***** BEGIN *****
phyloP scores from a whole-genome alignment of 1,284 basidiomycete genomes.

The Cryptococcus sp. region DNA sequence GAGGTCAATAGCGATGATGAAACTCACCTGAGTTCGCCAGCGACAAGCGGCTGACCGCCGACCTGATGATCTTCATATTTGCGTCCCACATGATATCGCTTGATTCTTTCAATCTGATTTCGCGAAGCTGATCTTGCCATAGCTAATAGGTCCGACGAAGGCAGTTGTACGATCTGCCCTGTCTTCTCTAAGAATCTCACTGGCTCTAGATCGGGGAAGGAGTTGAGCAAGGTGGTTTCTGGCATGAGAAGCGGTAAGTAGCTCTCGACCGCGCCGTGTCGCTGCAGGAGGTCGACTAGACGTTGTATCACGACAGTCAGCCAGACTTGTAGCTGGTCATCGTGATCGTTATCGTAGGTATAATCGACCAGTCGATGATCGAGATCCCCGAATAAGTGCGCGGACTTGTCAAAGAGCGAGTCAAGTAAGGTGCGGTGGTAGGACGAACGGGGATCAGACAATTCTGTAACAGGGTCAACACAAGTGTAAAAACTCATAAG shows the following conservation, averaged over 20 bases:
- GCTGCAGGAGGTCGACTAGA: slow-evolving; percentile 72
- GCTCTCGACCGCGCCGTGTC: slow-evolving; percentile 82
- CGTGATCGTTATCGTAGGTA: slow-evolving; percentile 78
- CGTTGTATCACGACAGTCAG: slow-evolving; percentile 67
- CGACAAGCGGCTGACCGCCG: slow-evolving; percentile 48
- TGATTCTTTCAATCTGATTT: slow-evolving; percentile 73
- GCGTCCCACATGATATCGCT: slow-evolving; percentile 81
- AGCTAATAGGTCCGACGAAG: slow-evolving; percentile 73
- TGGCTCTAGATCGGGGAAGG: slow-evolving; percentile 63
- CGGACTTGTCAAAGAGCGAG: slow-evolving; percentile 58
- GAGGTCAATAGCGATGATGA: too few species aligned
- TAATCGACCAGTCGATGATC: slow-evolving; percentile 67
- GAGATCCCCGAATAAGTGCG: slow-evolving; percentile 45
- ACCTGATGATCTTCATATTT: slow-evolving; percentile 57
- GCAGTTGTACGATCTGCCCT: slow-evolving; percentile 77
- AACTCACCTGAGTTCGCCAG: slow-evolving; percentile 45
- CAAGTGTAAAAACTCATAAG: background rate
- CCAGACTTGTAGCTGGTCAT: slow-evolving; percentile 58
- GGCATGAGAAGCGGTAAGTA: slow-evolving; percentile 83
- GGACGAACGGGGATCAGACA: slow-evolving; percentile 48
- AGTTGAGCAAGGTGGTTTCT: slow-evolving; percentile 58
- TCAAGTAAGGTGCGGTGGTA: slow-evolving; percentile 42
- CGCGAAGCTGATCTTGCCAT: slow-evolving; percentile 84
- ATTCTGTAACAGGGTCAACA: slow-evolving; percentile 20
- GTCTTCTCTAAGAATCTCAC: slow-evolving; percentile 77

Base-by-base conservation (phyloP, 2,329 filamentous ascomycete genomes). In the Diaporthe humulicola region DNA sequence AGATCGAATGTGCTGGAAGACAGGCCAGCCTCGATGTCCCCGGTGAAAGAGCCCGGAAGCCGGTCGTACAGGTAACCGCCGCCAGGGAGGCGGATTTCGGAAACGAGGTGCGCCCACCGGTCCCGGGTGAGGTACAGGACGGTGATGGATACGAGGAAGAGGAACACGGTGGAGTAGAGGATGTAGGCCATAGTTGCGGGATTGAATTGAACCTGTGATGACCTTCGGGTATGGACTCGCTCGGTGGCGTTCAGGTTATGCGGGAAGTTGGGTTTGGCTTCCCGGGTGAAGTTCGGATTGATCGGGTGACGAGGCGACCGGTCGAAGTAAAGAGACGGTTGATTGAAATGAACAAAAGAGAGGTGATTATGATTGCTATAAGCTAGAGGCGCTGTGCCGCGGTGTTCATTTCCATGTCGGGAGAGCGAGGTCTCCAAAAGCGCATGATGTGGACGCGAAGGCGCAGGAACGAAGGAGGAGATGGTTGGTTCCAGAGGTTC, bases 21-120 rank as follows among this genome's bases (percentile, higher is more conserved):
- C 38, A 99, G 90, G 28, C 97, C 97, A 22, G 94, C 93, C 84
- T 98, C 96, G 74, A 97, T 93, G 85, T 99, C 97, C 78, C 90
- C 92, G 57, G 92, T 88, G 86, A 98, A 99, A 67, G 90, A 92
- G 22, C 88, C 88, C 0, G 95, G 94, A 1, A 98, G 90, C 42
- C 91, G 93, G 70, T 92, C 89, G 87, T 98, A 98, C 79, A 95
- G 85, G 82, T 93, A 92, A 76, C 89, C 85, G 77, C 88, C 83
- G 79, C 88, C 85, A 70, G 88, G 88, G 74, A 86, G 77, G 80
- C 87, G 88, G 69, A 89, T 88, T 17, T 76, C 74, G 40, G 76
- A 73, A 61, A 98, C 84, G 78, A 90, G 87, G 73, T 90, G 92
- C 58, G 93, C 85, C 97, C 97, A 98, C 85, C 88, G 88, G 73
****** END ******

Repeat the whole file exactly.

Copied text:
phyloP scores from a whole-genome alignment of 1,284 basidiomycete genomes.

The Cryptococcus sp. region DNA sequence GAGGTCAATAGCGATGATGAAACTCACCTGAGTTCGCCAGCGACAAGCGGCTGACCGCCGACCTGATGATCTTCATATTTGCGTCCCACATGATATCGCTTGATTCTTTCAATCTGATTTCGCGAAGCTGATCTTGCCATAGCTAATAGGTCCGACGAAGGCAGTTGTACGATCTGCCCTGTCTTCTCTAAGAATCTCACTGGCTCTAGATCGGGGAAGGAGTTGAGCAAGGTGGTTTCTGGCATGAGAAGCGGTAAGTAGCTCTCGACCGCGCCGTGTCGCTGCAGGAGGTCGACTAGACGTTGTATCACGACAGTCAGCCAGACTTGTAGCTGGTCATCGTGATCGTTATCGTAGGTATAATCGACCAGTCGATGATCGAGATCCCCGAATAAGTGCGCGGACTTGTCAAAGAGCGAGTCAAGTAAGGTGCGGTGGTAGGACGAACGGGGATCAGACAATTCTGTAACAGGGTCAACACAAGTGTAAAAACTCATAAG shows the following conservation, averaged over 20 bases:
- GCTGCAGGAGGTCGACTAGA: slow-evolving; percentile 72
- GCTCTCGACCGCGCCGTGTC: slow-evolving; percentile 82
- CGTGATCGTTATCGTAGGTA: slow-evolving; percentile 78
- CGTTGTATCACGACAGTCAG: slow-evolving; percentile 67
- CGACAAGCGGCTGACCGCCG: slow-evolving; percentile 48
- TGATTCTTTCAATCTGATTT: slow-evolving; percentile 73
- GCGTCCCACATGATATCGCT: slow-evolving; percentile 81
- AGCTAATAGGTCCGACGAAG: slow-evolving; percentile 73
- TGGCTCTAGATCGGGGAAGG: slow-evolving; percentile 63
- CGGACTTGTCAAAGAGCGAG: slow-evolving; percentile 58
- GAGGTCAATAGCGATGATGA: too few species aligned
- TAATCGACCAGTCGATGATC: slow-evolving; percentile 67
- GAGATCCCCGAATAAGTGCG: slow-evolving; percentile 45
- ACCTGATGATCTTCATATTT: slow-evolving; percentile 57
- GCAGTTGTACGATCTGCCCT: slow-evolving; percentile 77
- AACTCACCTGAGTTCGCCAG: slow-evolving; percentile 45
- CAAGTGTAAAAACTCATAAG: background rate
- CCAGACTTGTAGCTGGTCAT: slow-evolving; percentile 58
- GGCATGAGAAGCGGTAAGTA: slow-evolving; percentile 83
- GGACGAACGGGGATCAGACA: slow-evolving; percentile 48
- AGTTGAGCAAGGTGGTTTCT: slow-evolving; percentile 58
- TCAAGTAAGGTGCGGTGGTA: slow-evolving; percentile 42
- CGCGAAGCTGATCTTGCCAT: slow-evolving; percentile 84
- ATTCTGTAACAGGGTCAACA: slow-evolving; percentile 20
- GTCTTCTCTAAGAATCTCAC: slow-evolving; percentile 77

Base-by-base conservation (phyloP, 2,329 filamentous ascomycete genomes). In the Diaporthe humulicola region DNA sequence AGATCGAATGTGCTGGAAGACAGGCCAGCCTCGATGTCCCCGGTGAAAGAGCCCGGAAGCCGGTCGTACAGGTAACCGCCGCCAGGGAGGCGGATTTCGGAAACGAGGTGCGCCCACCGGTCCCGGGTGAGGTACAGGACGGTGATGGATACGAGGAAGAGGAACACGGTGGAGTAGAGGATGTAGGCCATAGTTGCGGGATTGAATTGAACCTGTGATGACCTTCGGGTATGGACTCGCTCGGTGGCGTTCAGGTTATGCGGGAAGTTGGGTTTGGCTTCCCGGGTGAAGTTCGGATTGATCGGGTGACGAGGCGACCGGTCGAAGTAAAGAGACGGTTGATTGAAATGAACAAAAGAGAGGTGATTATGATTGCTATAAGCTAGAGGCGCTGTGCCGCGGTGTTCATTTCCATGTCGGGAGAGCGAGGTCTCCAAAAGCGCATGATGTGGACGCGAAGGCGCAGGAACGAAGGAGGAGATGGTTGGTTCCAGAGGTTC, bases 21-120 rank as follows among this genome's bases (percentile, higher is more conserved):
- C 38, A 99, G 90, G 28, C 97, C 97, A 22, G 94, C 93, C 84
- T 98, C 96, G 74, A 97, T 93, G 85, T 99, C 97, C 78, C 90
- C 92, G 57, G 92, T 88, G 86, A 98, A 99, A 67, G 90, A 92
- G 22, C 88, C 88, C 0, G 95, G 94, A 1, A 98, G 90, C 42
- C 91, G 93, G 70, T 92, C 89, G 87, T 98, A 98, C 79, A 95
- G 85, G 82, T 93, A 92, A 76, C 89, C 85, G 77, C 88, C 83
- G 79, C 88, C 85, A 70, G 88, G 88, G 74, A 86, G 77, G 80
- C 87, G 88, G 69, A 89, T 88, T 17, T 76, C 74, G 40, G 76
- A 73, A 61, A 98, C 84, G 78, A 90, G 87, G 73, T 90, G 92
- C 58, G 93, C 85, C 97, C 97, A 98, C 85, C 88, G 88, G 73